Local Identity, Global Crisis

Keywords: industrial modernization, local identity, design method, visual culture

Moderator: Fedja Vukić


Local identity is a social and intellectual construct associated both with local cultural values and global influences. This hybrid formation has been at play in the Balkans from the modernization efforts of the 19th century to the contemporary global conditions of social and ecological crisis. This workshop aims at reflecting on the relations between the centers and the peripheries of modernization from the point of view of the Balkans. It will focus on the creation, usage and meaning of visual imagery, as it is associated both with the production of industrial/post-industrial culture and its consumption. This topic will be discussed through a historical analysis, focusing from the period of industrial modernization in the 19th century to the contemporary condition of globalization. As contemporary global economic crisis changes even the identity of the centers of industrial modernization, the need of redefining peripheral identity within a de-scaled industrial culture rises. Therefore, how should we understand the notion of local identity in the current era? What are the viewpoints that will help reconsider local identity?


According to Habermas modernity is “an incomplete project.” Nevertheless, in the current global condition of social and environmental crisis this concept is facing its eventual completion. This workshop will concentrate on the experience of modernity from the point of view of the periphery, and particularly from the Balkans. The Balkan region has been seen for centuries as standing at the margins of civilization, and thus of modernity. What is the relation between the centers and margins of modernization as seen in the popular imagery of consumption? The workshop will focus on the creation, usage and meaning of visual imagery, as it is associated both with the production of industrial and post-industrial culture and its consumption. This topic will be discussed through a historical analysis, focusing from the period of industrial modernization in the 19th century to the present production of design within the context of post-industrialism.
Local identity is a social and intellectual construct, associated both with local cultural values and global influences. In the Balkans, this hybrid formation (as understood by Papastergiadis) has been at play from the modernization efforts of the 19th century to the contemporary global conditions of social and ecological crisis. While most histories so far tended to focus on local national contexts, emphasizing the cultural values of each locality and their differences (ethnic and religious, predominantly) this workshop will seek insights on the ways the specific localities of the Balkans perceived and participated in the process of global modernization. Local contexts are echoing global development and their modernization values are based on processes of mass production, mass consumption, realization of self through material possession, concept of abundance and commodity wealth, and cultural industry. Documenting and debating the formative role of visuals in reflecting these values in local context is of significance, particularly when joined with content from local origin. Contradictory trends have shaped local identity in the Balkans, positioned between west-east political divides and north-south demographic and economic collisions. Discussions are expected to focus on how communication design, mostly within the area of commercial communication, corporate identity and advertising, has been a force of modernization in the various social and cultural contexts of the Balkans.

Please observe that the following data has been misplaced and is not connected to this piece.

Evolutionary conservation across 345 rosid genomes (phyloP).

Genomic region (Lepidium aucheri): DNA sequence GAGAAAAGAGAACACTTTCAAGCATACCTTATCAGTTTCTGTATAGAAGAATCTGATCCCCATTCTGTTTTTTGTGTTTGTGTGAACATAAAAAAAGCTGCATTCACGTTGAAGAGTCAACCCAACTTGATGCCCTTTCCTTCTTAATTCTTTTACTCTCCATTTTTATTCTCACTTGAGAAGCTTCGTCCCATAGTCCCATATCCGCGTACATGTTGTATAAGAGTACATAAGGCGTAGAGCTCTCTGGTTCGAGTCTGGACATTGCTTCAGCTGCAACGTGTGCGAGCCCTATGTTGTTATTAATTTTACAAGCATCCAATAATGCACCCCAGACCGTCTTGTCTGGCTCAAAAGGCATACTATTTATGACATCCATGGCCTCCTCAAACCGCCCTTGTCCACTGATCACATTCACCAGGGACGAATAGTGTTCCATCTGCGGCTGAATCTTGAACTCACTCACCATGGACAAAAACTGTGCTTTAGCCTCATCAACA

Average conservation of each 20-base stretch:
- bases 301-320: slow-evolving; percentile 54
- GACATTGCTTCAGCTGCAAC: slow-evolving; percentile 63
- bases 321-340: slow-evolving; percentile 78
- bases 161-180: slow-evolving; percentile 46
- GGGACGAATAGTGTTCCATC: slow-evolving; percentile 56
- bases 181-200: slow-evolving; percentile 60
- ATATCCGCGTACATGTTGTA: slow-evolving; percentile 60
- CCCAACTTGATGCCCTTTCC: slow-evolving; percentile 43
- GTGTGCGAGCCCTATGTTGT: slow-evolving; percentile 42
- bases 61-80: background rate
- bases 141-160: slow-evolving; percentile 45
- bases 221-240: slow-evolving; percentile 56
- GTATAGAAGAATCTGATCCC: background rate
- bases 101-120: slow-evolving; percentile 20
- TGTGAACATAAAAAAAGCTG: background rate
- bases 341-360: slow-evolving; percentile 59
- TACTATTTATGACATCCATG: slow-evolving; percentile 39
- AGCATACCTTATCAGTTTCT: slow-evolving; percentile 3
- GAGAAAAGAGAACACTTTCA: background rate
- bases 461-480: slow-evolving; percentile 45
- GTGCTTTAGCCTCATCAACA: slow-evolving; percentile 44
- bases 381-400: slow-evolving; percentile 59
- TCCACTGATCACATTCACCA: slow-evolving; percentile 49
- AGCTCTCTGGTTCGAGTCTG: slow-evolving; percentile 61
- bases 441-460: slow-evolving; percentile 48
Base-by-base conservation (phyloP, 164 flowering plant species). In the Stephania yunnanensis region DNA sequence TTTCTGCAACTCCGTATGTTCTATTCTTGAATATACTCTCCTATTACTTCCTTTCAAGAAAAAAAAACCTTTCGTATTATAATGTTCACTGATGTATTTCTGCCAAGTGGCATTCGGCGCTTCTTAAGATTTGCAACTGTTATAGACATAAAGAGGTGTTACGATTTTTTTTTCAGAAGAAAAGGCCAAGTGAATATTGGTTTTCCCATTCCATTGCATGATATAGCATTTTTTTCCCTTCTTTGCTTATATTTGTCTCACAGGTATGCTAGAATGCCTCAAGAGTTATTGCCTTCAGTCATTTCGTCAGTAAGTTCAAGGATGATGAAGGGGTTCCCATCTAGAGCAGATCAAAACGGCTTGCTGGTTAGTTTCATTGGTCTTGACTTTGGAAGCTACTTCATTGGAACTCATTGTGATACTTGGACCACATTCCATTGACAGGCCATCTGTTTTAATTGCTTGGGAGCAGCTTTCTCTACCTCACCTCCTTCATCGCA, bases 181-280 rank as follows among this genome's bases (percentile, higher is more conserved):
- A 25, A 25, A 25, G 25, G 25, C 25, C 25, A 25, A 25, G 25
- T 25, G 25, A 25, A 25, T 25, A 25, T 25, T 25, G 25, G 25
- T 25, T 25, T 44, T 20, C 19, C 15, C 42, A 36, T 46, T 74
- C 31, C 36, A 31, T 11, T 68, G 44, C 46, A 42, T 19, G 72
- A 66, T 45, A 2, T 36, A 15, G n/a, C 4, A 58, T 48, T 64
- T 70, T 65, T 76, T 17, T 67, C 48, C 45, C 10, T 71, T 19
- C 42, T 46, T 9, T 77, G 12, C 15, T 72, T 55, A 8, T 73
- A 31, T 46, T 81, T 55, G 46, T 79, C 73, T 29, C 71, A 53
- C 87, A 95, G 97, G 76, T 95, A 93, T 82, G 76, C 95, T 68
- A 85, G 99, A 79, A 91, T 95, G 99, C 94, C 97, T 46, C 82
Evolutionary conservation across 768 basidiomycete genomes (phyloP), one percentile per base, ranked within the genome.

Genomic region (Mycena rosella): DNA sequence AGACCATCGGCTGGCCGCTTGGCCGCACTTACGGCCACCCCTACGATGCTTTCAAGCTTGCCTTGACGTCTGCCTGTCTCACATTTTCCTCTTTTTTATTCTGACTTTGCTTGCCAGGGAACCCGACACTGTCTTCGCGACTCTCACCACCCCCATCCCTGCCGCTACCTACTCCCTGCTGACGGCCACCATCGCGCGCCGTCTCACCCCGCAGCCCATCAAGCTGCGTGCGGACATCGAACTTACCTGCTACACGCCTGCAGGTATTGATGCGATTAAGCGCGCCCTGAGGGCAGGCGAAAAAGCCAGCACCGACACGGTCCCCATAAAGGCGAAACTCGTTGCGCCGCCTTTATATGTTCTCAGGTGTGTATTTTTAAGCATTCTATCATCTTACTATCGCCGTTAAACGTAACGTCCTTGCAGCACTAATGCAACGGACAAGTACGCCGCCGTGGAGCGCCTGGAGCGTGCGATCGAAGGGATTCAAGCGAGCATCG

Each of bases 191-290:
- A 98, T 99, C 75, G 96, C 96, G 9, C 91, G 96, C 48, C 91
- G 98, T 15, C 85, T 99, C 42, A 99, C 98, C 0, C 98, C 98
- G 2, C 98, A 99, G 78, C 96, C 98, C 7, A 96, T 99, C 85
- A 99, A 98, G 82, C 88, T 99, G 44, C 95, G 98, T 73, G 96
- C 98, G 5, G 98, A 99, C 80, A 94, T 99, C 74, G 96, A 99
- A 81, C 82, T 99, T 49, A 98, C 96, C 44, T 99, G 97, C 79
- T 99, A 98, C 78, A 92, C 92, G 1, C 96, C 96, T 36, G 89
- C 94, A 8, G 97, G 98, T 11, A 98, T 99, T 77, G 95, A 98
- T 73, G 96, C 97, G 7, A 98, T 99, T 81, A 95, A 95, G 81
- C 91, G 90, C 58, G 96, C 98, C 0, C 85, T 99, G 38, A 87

Nevertheless, as actual global economic crisis changes even the identity of former industrial modernization centers, the need of redefining peripheral identity within de-scaled industrial culture rises. Local experiences of “marginal modernization” (Fry) are valuable as interpretative models in design histories. Therefore, how should we understand the notion of local identity in the current era? As economies of scale are in deep crisis, what alternative sustainable models can we envision as a framework for visual communication? Who are the “clients” of the future, and what will be the function of their symbols by design? Throughout the workshop we hope we will be able to explore the new semantic “bonds” of global and local identity in the contemporary multi-centered world, and to provide a potential set of typological guidelines that give new visual meaning to the topoi that were formerly known as centers and peripheries.

The participants are asked to reflect upon these issues through a theoretical viewpoint and also based on examples from the realm of practice. The issues should be reflected upon both taking into account the theory and history of design, and from the experiential point of design practice.

Biographical note:

Fedja Vukić is Associate Professor of design theory and history at the Graduate School of Design, Faculty of Architecture, University of Zagreb, Croatia. Professional training included b.sc in history and theory of visual vrts at University of Split, Croatia and ph.d thesis at University of Ljubljana, Slovenia. Fellow of The Wolfsonian Fundation Research Centre, Miami Beach 1995. Publishes reviews, articles and scientific papers on visual communications and design in Croatian and international academic journals and magazines. Author of research on history of advertising in Croatia. Has published and edited several books on topic, including Modern Zagreb 1992, A Century of Croatian Design, 1996, Zagreb-Modernity and the City, 2003., Modernism in Practice, 2008 and Croatian Design Now, 2008 (with Victor Margolin).


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